“Are you trying to get off?” she said she asked. “Absolutely,” he replied. At that point, Kamin threw her clothes back on and ran from the room.
Other women named in the Times’ piece include Starr Rinaldi, Louise Post, Karen Sklaire, Anna Scott, Echo Danon, and Chantal Cousineau. All of them recounted incidents in which they experienced some form of harassment from Toback.
Before the Los Angeles Times’ piece broke, Toback denied the allegations from Kamin to Variety and said, “All I can tell you is I’ve never heard of this woman, and it’s totally defamatory on her part to invent them.
“This is totally distressing to me,” he continued. “I’m 72 years old, but I’m not even close to having Alzheimer’s, and I don’t have trouble remembering things in great detail.”
Toback called the actions described in Kamin’s post “grotesque,” adding, “I will say because of various articles from years ago that were written, it’s very easy to concoct things. I totally condemn all the behavior she depicts. I would never dream of the substance or the specifics of the actions she describes.”
He also refuted claims that he’s the man depicted in Kamin’s post. “It is a person not only not in love with film and filmmaking, it is a person who has contempt for film and filmmaking,” he said. “The act of effectively selling a role for sexual favors could only be done by someone with no regard whatsoever of the quality of his work. It is hard enough to create good work when exercising the highest and strictest standards in casting and other aspects of directing. It would be impossible — in addition to morally despicable — even to be toying around with the notion of selling roles, whether for sex, money, amusement, depravity, or anything else other than demonstrated talent.”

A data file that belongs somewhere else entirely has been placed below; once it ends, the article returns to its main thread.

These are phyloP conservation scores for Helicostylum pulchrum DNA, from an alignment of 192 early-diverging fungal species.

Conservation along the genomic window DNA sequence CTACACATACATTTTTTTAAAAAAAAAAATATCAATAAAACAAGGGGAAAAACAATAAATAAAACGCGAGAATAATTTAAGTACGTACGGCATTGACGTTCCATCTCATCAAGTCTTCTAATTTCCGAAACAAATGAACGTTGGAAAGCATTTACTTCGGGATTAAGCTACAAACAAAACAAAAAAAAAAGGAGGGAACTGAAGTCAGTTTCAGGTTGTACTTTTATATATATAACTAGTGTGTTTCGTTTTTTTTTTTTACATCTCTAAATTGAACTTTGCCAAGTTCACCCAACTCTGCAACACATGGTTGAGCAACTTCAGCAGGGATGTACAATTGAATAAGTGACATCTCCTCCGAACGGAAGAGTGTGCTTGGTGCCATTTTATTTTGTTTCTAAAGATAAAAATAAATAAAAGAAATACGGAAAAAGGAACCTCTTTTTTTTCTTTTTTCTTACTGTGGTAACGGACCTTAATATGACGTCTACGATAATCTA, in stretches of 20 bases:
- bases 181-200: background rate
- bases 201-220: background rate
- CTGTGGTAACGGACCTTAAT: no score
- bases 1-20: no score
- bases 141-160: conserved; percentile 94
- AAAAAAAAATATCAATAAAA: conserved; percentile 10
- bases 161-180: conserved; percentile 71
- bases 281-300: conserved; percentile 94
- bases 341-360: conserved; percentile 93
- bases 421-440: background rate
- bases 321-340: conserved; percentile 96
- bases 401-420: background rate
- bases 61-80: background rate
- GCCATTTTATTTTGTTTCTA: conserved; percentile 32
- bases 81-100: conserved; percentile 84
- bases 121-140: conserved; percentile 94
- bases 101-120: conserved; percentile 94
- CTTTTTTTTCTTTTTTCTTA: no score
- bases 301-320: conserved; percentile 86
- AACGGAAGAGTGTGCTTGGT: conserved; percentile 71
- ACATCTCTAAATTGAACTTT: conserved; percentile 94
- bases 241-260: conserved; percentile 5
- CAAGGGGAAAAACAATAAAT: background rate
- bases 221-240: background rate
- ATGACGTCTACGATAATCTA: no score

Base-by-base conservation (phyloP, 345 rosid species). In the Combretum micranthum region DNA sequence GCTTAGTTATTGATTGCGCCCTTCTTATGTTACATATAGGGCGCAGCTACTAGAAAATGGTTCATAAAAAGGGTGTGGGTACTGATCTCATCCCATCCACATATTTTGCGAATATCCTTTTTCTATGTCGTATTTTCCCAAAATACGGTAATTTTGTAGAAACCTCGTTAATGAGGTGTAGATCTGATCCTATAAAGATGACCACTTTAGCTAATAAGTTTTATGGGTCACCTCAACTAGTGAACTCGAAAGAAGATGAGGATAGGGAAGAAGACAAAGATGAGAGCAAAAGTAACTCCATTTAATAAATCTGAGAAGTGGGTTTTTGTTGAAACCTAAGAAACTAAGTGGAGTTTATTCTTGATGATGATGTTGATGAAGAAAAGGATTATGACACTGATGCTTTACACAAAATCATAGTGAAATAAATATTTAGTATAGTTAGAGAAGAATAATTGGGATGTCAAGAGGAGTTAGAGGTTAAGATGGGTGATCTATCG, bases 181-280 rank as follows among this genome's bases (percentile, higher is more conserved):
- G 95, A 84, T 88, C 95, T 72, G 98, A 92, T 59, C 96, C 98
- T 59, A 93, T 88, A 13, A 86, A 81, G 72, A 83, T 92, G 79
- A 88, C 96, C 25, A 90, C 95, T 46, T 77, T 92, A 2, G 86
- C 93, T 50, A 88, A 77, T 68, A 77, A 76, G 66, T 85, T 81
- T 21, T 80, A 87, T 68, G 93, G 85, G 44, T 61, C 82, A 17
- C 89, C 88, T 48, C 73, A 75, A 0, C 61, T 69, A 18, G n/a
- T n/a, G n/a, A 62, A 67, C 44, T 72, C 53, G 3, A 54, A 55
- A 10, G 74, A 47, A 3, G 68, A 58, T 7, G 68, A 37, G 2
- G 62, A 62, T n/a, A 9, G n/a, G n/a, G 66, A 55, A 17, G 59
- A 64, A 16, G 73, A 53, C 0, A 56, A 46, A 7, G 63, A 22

Toback went on to commend women who have come forward with their stories of sexual assault and harassment surrounding Harvey Weinstein. “What’s going on in the world now is revolutionary,” he said. “They’ve been in the passenger seat or in the back seat or even in the trunk with guys driving. Now is their time to drive.”
He added, “It’s a bad time to say these things because one is supposed to be empathetic to charges like this, but I can hardly be expected to be empathetic to defamation, slander, and lies. While I am sympathetic to the concept of ‘Me too,’ I am afraid that it invites not just legitimate anger and complaint, but also faceless and invented slander.”
The allegations come in the wake of the Harvey Weinstein scandal, in which a similar number of women have come forward alleging a decades-long pattern of sexual harassment. Weinstein has been universally shunned, with the DGA and PGA beginning expulsion proceedings and the Motion Picture Academy also expelling him. Police investigations have been opened into Weinstein in London, New York, and Los Angeles, and his wife began divorce proceedings shortly after he was fired from the Weinstein Company.